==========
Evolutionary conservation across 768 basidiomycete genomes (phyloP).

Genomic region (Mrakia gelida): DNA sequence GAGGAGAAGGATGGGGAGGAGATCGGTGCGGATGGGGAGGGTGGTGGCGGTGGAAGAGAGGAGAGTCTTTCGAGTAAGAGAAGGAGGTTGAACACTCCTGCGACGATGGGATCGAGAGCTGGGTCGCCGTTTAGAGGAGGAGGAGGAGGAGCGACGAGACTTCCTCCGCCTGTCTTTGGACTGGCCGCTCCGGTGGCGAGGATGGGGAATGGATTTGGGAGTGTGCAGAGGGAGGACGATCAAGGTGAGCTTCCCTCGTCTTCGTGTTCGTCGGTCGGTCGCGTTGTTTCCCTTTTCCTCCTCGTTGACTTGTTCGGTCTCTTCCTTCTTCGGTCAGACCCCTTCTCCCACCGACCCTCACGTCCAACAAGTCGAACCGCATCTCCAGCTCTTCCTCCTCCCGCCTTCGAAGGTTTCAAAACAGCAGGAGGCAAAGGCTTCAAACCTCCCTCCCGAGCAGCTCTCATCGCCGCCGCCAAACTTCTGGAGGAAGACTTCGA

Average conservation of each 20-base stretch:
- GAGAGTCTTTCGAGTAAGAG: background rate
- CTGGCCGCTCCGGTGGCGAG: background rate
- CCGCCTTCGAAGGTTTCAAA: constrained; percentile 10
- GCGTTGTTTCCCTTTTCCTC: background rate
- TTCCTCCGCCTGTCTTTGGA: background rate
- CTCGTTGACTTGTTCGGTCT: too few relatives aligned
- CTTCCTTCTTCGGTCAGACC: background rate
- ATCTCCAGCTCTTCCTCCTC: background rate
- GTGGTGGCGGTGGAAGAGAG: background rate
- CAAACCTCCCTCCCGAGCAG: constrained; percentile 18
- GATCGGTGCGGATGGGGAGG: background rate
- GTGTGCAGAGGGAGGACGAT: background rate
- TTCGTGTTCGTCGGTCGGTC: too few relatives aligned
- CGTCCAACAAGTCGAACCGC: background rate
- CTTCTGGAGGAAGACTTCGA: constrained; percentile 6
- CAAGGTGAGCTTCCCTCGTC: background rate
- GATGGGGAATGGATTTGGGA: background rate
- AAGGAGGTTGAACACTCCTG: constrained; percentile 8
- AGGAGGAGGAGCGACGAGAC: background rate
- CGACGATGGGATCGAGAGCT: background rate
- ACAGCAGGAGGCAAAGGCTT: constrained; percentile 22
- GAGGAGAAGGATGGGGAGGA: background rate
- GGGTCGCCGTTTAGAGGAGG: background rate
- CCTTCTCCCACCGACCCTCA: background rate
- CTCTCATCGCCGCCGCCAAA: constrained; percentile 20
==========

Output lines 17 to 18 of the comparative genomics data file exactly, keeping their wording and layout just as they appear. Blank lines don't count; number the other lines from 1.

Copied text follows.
- CGTCCAACAAGTCGAACCGC: background rate
- CTTCTGGAGGAAGACTTCGA: constrained; percentile 6